James MacArthur running down a hallway and freeze-framing as his credit appears on-screen. “With” and “as” are a Very Big Deal in Hollywood contracts, for what that’s worth. (Update: Merry just reminded me of something I forgot to mention: James MacArthur’s mother was very famous, and appeared in a Season 4 episode. Go do your own research.) After our first view of Danno, there’s a closeup of a pair of hands loading a revolver and spinning the chamber. If you look carefully, though, you may notice something’s not quite right. The spot in the middle of the cartridge is where the gun’s firing pin strikes the cartridge. All of the cartridges have depressions in them—which means that these bullets have already been fired and the gun is therefore being loaded with spent shells. Oh well.
Next up: Zulu as Kono! It’s a pretty cool shot of him charging up a gangplank, and again we get the freeze-frame as the graphic pops on. It’s probably the most action we ever see out of this guy during the series, as he spends a lot of time just standing there stock-still and spouting his lines. This shot is also from the pilot. Zulu’s real name was (I’m not making this up) Gilbert Francis Lani Damian Kauh, so it’s small wonder that they called him “Zulu”.
A quick blurry shot of police lights, and we get our last credited cast member: Kam Fong as Chin Ho. At this point, with “Zulu as Kono” and “Kam Fong as Chin Ho”, you have to think that the producers are just screwing with our heads. And, maybe they are. Kam Fong appears to have done this shot specifically for the credits, given the way he does a full-body turn to face the camera. He kind of rocks it, too, but not like Elizabeth Logue. Although he plays a Chinese type on the show, he was a Hawaiian native, and ponder this for a minute: he was at Pearl Harbor for three days straight after the attacks on December 7, 1941, and he lost his entire family in June of 1944 when a couple of B-24s collided and rained down burning debris on his neighborhood. He re-married and had four more kids before he and his wife died within six months of one another in 2002. And his second wife predeceased him, so he was widowed twice. That’s kind of harsh, even for an arbitrary universe.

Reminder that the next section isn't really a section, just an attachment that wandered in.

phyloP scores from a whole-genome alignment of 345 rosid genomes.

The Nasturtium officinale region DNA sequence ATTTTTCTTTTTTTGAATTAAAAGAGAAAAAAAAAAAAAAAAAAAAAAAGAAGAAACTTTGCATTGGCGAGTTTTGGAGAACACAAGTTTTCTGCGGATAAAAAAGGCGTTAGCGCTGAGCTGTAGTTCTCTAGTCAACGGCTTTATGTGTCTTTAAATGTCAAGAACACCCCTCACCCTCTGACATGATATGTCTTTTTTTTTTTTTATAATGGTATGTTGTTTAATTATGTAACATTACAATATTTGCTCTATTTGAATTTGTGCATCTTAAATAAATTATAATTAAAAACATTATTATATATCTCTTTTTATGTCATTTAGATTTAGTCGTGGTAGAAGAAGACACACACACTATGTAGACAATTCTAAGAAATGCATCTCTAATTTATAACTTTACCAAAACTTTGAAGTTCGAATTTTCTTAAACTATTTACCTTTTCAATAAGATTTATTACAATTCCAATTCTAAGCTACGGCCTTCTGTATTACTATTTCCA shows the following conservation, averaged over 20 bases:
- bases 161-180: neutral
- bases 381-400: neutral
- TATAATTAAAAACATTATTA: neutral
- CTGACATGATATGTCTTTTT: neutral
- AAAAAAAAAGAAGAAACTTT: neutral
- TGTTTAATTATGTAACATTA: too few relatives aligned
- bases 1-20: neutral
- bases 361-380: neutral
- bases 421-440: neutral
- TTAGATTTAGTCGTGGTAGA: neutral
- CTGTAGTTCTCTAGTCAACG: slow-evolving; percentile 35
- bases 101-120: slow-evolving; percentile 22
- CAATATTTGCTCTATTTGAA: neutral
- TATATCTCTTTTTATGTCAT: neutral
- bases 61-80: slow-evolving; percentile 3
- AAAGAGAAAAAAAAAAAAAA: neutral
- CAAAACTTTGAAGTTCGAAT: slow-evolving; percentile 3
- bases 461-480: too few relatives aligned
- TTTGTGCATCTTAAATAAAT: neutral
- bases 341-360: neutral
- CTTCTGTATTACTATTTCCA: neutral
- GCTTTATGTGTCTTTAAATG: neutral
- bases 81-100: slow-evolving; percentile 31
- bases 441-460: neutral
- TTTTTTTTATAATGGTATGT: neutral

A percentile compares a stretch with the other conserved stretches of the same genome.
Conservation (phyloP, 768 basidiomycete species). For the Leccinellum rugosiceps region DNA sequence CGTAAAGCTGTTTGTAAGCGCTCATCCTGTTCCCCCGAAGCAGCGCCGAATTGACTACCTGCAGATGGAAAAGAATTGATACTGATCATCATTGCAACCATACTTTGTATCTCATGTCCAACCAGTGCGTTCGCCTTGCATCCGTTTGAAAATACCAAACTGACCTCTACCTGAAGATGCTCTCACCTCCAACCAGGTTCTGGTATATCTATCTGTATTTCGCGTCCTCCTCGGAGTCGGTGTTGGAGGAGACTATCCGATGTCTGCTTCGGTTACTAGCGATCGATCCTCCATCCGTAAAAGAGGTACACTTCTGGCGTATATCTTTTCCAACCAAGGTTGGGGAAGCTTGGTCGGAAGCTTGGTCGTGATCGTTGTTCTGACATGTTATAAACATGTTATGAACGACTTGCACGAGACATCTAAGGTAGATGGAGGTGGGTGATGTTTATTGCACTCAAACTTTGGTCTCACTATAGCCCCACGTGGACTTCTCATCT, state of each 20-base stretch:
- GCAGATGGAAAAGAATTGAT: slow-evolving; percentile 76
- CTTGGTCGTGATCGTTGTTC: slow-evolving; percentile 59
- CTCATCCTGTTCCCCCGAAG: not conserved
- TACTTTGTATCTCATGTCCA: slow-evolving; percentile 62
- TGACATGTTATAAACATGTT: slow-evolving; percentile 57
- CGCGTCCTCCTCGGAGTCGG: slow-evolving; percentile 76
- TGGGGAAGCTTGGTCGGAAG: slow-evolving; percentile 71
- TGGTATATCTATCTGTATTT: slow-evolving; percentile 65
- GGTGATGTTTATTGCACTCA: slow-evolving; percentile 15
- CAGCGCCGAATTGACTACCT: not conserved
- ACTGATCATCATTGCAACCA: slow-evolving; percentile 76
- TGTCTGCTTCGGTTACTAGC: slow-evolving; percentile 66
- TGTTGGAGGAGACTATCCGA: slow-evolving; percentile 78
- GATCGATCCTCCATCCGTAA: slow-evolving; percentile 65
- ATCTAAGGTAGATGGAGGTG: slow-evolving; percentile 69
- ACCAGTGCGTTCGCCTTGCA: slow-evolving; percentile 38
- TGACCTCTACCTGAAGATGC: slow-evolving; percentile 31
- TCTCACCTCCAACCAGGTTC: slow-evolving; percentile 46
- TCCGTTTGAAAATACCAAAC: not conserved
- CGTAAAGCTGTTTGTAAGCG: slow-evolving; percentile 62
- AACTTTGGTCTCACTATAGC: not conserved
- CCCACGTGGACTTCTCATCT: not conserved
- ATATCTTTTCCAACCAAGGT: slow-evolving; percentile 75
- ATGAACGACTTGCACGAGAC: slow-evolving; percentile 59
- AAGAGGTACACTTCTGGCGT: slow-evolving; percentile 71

Finally, we get to the last shot, which is a night view of the street looking back from the seat of a police motorcycle, again freezing when the graphic appears. According to Wikipedia, this street is in Waikiki, and the motorcycle is heading west. But it’s Wikipedia, so do with it what you will. This shot is also used in its entirety during the closing credits of at least the first season; later on they switched to the shot of the locals in the outrigger canoe.
For those of you who aren’t aware, CBS is bringing the show back this fall (Kono is a woman! Chin is being played by Jin from LOST! The title will have a zero instead of a letter O!). I’m not sure why, but my feeling is that if they just leave the theme music intact, that’s going to be half the battle to success. At any rate, I’m trying to think positively.
Finally: while several of the pictures are screen shots I grabbed, a bunch of the pictures came from a site called BigBob.com, and I’m not even sure that Big Bob remembers that those pics are there, since they’re not linked from his home page.
So there you have it: a very lengthy, almost scholarly, view of the opening credits of Hawaii Five-O. Did I spend too much time on this post? You bet your ass. But tell me what you thought anyway.